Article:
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Sweet spot in informed consent lies in idea of 'core disclosures'

Sweet spot in informed consent lies in idea of 'core disclosures'

Source: Straits Times
Date Published: 15 Mar 2019
Author: Adrian Kwek

Recently, the Singapore Medical Council (SMC) imposed the maximum fine of $100,000 on a doctor for not disclosing the possible side effects of a steroid injection.

Recently, the Singapore Medical Council (SMC) imposed the maximum fine of $100,000 on a doctor for not disclosing the possible side effects of a steroid injection.

A significant segment of the medical community opposed the penalty, citing the fact that doctors do not always explain the side effects of that treatment and others that are similarly routine and of low risk to patients, and that the harsh penalty can lead to a proliferation of defensive medicine.

Doctors tell patients about risks and benefits of medications and other interventions so that patients can meaningfully decide whether or not to go ahead with the interventions. When patients decide to go ahead after weighing the pros and cons, we say that they have given "informed consent". How much information should doctors disclose regarding their proposed interventions, when they seek informed consent from patients?

Between the two extremes of saying nothing and swamping a patient by giving the full list of possible side effects, no matter how minor, there must be a sweet spot.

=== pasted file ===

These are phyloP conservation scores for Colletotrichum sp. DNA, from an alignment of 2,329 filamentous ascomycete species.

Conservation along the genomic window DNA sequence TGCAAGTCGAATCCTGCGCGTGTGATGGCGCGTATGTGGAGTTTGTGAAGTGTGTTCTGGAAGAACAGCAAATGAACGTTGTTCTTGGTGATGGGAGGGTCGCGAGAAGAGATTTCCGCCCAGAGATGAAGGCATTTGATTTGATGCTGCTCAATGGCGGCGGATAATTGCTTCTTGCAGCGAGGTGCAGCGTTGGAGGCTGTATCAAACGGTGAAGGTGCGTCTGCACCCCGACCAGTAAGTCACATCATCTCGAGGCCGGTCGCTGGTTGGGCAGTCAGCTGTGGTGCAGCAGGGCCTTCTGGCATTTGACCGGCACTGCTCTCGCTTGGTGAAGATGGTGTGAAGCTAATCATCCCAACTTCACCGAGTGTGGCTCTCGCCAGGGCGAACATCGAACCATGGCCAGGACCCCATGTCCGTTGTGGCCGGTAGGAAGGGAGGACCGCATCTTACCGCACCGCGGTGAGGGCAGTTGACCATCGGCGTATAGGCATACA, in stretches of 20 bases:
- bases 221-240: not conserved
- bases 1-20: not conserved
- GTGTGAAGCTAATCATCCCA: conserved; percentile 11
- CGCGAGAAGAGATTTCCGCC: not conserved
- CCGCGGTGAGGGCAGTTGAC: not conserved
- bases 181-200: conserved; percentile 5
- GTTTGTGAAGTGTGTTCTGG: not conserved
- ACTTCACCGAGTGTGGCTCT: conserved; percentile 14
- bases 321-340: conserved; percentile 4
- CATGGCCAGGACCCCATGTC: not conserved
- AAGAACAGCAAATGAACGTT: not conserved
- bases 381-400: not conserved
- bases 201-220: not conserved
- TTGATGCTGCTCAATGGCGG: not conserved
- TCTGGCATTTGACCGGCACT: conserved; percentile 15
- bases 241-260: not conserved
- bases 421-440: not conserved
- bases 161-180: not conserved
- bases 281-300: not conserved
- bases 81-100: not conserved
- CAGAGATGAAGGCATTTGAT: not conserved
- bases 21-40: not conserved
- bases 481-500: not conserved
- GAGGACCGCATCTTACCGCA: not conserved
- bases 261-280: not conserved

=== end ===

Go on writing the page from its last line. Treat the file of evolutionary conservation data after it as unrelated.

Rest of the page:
One approach is suggested by authors Ruth Faden and Tom Beauchamp in their seminal work, A History And Theory Of Informed Consent (1986), in their concept of "core disclosures".

Core disclosures are decided by two important criteria. First, what information do patients typically want to know to help them decide whether to accept or reject the proposed intervention or medication? Second, what information do doctors think is important to convey to patients about the proposed treatment?

The criteria that these questions express can determine that low-risk over-the-counter medications like paracetamol can be prescribed without mention of side effects for patients who are not allergic to them.

However, the adequacy of core disclosures is complicated by the fact that different people have different informational needs in consenting to an intervention. There is no one-size-fits-all approach to informed consent. To see this, we have to understand what makes informed consent ethical.

Here are two general ethical rules: We should not harm other people. People should be able to make decisions that they deem best for their lives, as long as their decisions do not harm other people.

Suppose a doctor performs surgery on a patient without his consent. She has harmed the patient by cutting open his body. The first rule is violated and the surgery is unethical. Now suppose the patient consents to the surgery after weighing the pros and cons communicated by the doctor. In virtue of meeting the second rule, the patient's consent transforms an unethical action into one that is no longer unethical. American law Professor Heidi Hurd calls this transformative ability the "moral magic of consent".

But different people have different informational needs for making a decision that they deem best for their lives. Many patients do not mind not knowing side effects of medication that are of short duration and mild discomfort, like the thinning and discoloration of skin on the wrist.